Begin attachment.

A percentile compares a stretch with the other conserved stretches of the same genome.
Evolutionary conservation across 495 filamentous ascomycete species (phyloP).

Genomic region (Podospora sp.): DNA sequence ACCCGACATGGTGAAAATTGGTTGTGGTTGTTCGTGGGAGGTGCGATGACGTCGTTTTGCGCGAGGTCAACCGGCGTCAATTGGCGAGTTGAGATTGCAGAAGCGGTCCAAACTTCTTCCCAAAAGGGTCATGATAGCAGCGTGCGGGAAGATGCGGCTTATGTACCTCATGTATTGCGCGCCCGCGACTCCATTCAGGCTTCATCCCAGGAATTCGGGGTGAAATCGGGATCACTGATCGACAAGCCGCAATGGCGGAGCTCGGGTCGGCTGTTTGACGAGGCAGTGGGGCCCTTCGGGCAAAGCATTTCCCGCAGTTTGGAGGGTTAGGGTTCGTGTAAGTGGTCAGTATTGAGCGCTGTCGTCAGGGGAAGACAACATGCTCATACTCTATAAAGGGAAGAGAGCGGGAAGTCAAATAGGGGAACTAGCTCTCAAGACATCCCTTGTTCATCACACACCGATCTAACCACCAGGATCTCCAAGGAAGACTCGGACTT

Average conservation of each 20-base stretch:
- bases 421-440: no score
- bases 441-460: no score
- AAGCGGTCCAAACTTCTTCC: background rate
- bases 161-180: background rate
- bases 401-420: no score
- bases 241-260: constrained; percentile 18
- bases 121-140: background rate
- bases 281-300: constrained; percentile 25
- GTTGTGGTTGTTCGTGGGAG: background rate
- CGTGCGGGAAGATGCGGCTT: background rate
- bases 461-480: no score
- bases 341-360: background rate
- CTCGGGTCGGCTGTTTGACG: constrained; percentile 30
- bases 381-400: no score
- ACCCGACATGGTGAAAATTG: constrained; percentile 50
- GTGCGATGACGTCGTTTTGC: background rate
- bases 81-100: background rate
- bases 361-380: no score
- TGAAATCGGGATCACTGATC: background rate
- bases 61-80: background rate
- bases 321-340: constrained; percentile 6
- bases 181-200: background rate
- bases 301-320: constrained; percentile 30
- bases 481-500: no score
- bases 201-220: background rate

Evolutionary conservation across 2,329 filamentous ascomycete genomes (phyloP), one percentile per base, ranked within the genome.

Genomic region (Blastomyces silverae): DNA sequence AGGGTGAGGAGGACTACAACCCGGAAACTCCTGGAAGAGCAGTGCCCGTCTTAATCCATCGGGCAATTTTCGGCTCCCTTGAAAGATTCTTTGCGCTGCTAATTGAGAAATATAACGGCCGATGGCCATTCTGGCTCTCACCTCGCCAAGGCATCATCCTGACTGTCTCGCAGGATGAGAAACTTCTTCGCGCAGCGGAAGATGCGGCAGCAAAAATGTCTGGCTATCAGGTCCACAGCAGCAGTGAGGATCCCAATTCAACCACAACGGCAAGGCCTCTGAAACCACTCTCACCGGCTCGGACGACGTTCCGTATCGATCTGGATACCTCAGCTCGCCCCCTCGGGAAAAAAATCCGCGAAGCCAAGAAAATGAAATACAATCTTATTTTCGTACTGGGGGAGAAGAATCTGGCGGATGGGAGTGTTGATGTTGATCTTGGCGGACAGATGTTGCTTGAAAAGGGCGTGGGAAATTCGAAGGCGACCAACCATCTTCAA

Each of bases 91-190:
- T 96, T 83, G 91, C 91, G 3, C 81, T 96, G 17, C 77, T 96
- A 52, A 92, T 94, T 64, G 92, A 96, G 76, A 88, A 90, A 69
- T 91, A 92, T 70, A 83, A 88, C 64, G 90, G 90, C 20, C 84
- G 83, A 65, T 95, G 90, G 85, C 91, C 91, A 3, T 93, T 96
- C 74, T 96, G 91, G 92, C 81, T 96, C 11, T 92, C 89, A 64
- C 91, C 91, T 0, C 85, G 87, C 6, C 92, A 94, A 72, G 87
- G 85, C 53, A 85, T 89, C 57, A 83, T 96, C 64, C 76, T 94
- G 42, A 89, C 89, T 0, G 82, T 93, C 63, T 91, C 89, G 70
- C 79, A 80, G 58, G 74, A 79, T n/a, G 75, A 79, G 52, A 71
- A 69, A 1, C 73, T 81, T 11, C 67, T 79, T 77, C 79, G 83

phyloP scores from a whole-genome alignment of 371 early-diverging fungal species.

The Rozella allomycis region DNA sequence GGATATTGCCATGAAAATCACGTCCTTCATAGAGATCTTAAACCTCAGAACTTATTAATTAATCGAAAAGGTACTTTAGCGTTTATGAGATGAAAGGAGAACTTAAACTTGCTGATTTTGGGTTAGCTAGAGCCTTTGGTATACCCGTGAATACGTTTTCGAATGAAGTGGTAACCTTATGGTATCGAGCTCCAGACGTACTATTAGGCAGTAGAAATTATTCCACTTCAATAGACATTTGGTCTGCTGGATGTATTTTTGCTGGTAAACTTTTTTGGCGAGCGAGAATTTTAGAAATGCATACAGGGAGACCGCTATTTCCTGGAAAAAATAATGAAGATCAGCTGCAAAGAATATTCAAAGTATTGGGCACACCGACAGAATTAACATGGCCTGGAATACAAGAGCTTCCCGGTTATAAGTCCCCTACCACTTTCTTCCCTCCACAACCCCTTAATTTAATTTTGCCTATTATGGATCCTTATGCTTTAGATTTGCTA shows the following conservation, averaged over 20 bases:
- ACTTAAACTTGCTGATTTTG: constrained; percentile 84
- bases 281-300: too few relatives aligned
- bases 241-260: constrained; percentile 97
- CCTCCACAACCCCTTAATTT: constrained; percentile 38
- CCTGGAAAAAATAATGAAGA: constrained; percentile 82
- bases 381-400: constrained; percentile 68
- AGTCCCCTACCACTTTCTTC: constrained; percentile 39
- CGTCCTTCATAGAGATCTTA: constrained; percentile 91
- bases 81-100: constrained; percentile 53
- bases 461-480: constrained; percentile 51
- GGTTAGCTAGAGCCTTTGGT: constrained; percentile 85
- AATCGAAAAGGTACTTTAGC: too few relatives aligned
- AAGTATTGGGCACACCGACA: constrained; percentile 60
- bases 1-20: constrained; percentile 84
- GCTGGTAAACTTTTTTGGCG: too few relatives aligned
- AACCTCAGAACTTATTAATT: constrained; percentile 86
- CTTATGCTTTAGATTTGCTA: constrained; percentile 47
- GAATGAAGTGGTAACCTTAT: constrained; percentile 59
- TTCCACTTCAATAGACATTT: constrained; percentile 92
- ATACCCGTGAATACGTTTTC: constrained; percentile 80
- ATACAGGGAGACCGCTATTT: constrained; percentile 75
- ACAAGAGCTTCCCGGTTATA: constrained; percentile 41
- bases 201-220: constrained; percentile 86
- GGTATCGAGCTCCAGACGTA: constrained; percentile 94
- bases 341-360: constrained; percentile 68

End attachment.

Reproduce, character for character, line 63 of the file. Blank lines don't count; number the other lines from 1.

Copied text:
- TTCCACTTCAATAGACATTT: constrained; percentile 92